Skyfall Preview and 50 Years of Bond
weavers   fandango
Verdict: See It!     
David's Review
"It's the biggest, it's the best, 007" - that was the tagline for THE SPY WHO LOVED ME. Roger Moore at his best - menacing, deadly, sexy and funny. He hit his stride in this movie, and it had the best gadgets - how cool is the amphibicar? And this movie introduced us to my favorite bond villain, "Jaws". It also created the concept of detente in Bond movies as a Russian and America nuclear sub are captured, and Bond much work with a Soviet agent to retrieve the subs before a nuclear holocaust ensues. And speaking of Russian spies - it has the most beautiful and dangerous bond girl ever, Barbara Bach, who ended up marrying a Beatle! And to top it off, they got away from the bombastic, repetitive Bond themes and let Carly Simon sing a love song to James written by Marvin Hamlisch and Carole Bayer Sager, which is also my favorite Bond theme as well. I rest my case.
As for the new 007 thriller coming out in November, the franchise has to overcome the hurdle of having been away for four years - a lifetime in this business! The story is one we have heard before - specifically in "You Only Live Twice". James is "killed" in a mission that goes terribly wrong, only to resurface when "M" and all of MI-5 is threatened. And that is where I believe the story must focus - on the "Mother and Son" relationship between M and 007. The mother-son complex that he been so strongly set up between M and 007 gives this movie the emotional resonance that it needs to set it apart from all the other action thrillers.
Daniel Craig returns as Bond and he has always been the most physical of the Bonds, and he brings that physical dominance to play once again here. Javier Bardem is not so much the bad guy but the keeper of secrets, who appears to have a past and connection with both M and 007, which makes him a more complex and interesting character.
But the biggest surprise here is the new 'Q' - played by Ben Whishaw. He is young and as you would expect, super-smart - the kind of kid that could be an internet millionaire but prefers being a spy widget instead. And he can clearly hold his own with James - something that Q has always been able to do. Again the writers understood that James has been away for an eternity in the movie world - four years - so it's more important to re-introduce us to his world which means giving us characters over plot (not to say that this plot is not an interesting one). Giving M and Q such larger roles in this story grounds the action and plot because everything is new and yet familiar.


Sean's Review
Daniel Craig is back in his third James Bond film, Skyfall, which is a self-contained story rather than a direct follow up to Quantum of Solace. 007 is presumed dead after a disastrous mission in Istanbul, the names of all MI6 agents are leaked to the internet, and M (Judi Dench) is under review by the government for her handling of the situation. Bond reappears and M sends him after Raoul Silva (Javier Bardem), who claims a personal connection to Bond and M. Bond finds his loyalty to M tested as he discovers secrets about her past. If the trailers are any indication, Bond 23 is sure to be exciting and action packed, as written by franchise regulars Neil Purvis and Robert Wade, as well as Gladiator and Hugo scribe John Logan. We have the return of Q as played by Ben Whishaw, and new character Mallory, played by "Voldemort" himself Ralph Fiennes. If Javier Bardem is half as creepy as he was in No Country for Old Men he'll be a classic Bond villain. Sam Mendes, who really isn't an action director, seems like an odd choice for a Bond film, but new blood to the franchise can always be a plus, and with a four year hiatus since the last Bond Quantum of Solace due to MGM's financial difficulties, there's no reason why Skyfall shouldn't be one of the most anticipated movies of the Fall season.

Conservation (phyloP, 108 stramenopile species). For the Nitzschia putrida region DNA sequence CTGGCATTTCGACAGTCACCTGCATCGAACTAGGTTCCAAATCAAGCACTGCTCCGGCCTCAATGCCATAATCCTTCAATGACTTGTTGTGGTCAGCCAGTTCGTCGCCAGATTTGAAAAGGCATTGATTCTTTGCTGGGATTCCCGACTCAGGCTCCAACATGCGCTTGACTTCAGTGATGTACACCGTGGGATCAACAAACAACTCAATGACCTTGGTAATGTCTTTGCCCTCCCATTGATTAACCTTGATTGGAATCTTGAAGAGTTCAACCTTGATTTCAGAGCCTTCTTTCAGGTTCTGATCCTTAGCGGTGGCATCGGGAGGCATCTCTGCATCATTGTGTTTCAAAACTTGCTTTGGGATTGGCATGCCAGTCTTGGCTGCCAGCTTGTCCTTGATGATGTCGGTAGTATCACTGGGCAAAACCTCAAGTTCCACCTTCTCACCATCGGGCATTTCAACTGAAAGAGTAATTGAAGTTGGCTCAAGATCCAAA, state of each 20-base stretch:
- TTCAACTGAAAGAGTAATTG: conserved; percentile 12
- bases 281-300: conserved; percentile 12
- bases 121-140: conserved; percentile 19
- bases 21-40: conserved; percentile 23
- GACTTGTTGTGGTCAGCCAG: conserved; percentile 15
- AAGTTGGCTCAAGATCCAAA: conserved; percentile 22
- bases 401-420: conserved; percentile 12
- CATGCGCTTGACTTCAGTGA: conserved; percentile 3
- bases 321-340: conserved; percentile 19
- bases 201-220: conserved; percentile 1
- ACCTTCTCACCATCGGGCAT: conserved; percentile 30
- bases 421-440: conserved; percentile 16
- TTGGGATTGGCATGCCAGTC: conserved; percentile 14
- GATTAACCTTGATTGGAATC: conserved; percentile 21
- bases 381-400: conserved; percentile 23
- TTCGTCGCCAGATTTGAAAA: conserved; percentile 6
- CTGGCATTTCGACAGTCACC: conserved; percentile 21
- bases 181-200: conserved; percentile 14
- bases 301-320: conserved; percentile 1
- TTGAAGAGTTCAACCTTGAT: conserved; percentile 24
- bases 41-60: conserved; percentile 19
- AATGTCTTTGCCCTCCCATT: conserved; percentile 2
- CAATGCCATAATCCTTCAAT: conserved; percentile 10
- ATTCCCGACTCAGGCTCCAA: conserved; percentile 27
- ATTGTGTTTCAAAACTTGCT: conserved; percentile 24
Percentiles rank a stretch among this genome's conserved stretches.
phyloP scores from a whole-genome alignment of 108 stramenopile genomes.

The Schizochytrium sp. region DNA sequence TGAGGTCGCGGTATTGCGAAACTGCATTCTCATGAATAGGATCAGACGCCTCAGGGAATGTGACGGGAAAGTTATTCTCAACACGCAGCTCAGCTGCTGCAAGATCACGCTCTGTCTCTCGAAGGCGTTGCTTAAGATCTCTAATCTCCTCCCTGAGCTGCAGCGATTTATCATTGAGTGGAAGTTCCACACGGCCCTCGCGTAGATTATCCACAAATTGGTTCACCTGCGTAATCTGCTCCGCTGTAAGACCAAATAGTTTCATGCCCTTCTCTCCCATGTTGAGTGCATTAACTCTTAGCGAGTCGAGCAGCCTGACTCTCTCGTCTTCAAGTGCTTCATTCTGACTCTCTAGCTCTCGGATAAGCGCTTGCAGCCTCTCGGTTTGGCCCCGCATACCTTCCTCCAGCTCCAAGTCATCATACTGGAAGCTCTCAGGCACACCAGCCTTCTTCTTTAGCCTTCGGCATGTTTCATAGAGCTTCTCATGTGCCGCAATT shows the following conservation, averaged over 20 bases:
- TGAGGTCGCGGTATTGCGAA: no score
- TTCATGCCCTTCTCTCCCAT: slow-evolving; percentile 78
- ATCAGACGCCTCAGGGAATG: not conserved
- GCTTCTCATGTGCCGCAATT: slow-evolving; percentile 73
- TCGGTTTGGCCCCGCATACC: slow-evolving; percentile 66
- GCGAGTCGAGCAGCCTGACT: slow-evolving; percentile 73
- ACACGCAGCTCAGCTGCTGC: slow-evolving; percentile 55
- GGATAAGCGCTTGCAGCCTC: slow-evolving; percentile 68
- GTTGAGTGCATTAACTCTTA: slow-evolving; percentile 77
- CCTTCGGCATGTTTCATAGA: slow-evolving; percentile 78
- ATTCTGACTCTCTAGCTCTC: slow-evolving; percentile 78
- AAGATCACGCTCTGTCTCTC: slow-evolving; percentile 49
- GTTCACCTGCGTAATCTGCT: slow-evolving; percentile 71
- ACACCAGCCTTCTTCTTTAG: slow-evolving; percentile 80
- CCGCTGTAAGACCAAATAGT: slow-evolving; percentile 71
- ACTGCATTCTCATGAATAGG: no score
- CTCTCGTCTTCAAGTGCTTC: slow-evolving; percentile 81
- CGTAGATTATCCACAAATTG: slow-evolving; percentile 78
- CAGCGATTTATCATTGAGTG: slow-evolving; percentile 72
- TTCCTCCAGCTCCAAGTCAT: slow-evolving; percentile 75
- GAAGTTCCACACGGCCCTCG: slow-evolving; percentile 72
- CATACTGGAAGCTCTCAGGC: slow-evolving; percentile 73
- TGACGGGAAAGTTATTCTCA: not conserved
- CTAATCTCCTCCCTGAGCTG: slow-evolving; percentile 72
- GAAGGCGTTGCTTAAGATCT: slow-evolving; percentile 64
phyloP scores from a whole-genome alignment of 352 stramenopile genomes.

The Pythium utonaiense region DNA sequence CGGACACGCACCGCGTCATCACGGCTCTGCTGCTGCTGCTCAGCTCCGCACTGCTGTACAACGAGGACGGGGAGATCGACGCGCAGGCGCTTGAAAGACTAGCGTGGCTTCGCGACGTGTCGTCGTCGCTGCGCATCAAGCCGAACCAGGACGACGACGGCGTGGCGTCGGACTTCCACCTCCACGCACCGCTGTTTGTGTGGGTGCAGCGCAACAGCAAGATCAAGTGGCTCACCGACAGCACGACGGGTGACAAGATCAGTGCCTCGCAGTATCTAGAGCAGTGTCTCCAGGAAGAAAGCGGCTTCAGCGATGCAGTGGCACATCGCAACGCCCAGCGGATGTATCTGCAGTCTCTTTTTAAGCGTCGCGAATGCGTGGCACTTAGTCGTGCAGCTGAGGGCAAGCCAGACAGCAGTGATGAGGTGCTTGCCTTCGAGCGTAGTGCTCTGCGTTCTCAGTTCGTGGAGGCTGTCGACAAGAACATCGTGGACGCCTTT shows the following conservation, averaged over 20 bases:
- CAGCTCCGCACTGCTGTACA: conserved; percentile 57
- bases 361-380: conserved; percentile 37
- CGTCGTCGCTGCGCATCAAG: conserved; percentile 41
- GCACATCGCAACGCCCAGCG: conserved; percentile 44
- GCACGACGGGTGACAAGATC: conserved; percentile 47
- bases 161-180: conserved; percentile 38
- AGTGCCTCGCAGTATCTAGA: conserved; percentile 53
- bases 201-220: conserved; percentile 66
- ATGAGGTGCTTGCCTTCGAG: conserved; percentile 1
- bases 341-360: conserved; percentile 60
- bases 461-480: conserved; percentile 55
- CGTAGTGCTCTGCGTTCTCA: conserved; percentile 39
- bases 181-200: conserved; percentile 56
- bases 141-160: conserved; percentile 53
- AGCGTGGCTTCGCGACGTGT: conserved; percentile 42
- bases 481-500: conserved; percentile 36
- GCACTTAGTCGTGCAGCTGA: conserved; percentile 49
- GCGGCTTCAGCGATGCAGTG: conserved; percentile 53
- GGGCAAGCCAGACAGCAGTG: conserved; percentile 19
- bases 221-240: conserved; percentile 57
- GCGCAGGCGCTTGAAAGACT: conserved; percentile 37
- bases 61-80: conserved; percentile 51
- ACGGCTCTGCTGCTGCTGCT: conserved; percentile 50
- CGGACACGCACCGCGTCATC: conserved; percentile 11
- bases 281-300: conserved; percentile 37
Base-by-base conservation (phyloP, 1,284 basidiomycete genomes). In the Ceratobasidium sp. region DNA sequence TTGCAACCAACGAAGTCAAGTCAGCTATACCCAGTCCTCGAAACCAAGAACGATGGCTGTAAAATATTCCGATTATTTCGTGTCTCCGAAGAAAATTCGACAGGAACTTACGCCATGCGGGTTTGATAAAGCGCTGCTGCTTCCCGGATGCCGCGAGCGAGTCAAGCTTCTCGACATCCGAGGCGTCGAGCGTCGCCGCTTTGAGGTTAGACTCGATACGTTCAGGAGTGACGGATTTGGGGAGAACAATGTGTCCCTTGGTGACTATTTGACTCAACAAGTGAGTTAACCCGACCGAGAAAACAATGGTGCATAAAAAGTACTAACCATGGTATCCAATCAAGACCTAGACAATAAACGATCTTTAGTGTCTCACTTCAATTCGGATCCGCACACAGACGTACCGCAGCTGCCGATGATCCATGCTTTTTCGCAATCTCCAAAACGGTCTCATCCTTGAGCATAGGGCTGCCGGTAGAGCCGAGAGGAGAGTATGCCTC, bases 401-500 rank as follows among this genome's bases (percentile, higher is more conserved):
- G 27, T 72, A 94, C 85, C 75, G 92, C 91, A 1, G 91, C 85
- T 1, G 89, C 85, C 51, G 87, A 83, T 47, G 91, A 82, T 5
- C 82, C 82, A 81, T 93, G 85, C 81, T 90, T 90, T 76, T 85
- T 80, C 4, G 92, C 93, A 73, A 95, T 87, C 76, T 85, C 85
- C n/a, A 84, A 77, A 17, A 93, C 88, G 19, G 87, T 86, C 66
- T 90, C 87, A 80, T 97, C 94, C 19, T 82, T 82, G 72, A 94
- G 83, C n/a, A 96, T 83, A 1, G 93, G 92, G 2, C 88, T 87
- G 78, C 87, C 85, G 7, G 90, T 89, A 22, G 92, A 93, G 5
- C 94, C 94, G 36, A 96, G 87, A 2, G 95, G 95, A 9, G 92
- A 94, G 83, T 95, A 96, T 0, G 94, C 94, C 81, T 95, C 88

Leah's Review
Director Guy Hamilton and screenwriter Tom Mankiewicz were at the helm of my two favorite James Bond movies: Diamonds are Forever (1971) starring Sean Connery, Jill St. John, Charles Gray, the best Blofeld villain (although Donald Pleasance is a close runner up); and Live and Let Die (1973) starring Roger Moore, Yaphet Kotto, and Jane Seymour. Diamonds and heroin smuggling are at the center of each respective film's plot, with fantastic contraptions, beautiful women, and great soundtracks. With Connery full of wit and charm, and Moore full of camp, these actors never fail to draw audiences into their respective worlds of espionage, womanizing, and foiling of evil deeds. Jill St. John as Tiffany Case is an atypical Bond Girl: while no Pussy Galore, she is brings an American sensibility to the Bond female canon, a spitfire who hides secret tapes in her itty bitty bikini and actively engages in assisting Bond in foiling Blofeld.
This year's Skyfall (2012) starring Daniel Craig promises to continue this tradition with explosive action and special effects this time with Sam Mendes (American Beauty, Road to Perdition) in the director's chair. Craig, already proven a worthy inheritor to the franchise with Casino Royale and Quantum of Solace, replaces Connery's wit and charm with an edgy intensity with dashing good looks to boot! I am eagerly anticipating its release and its title song is already in airplay.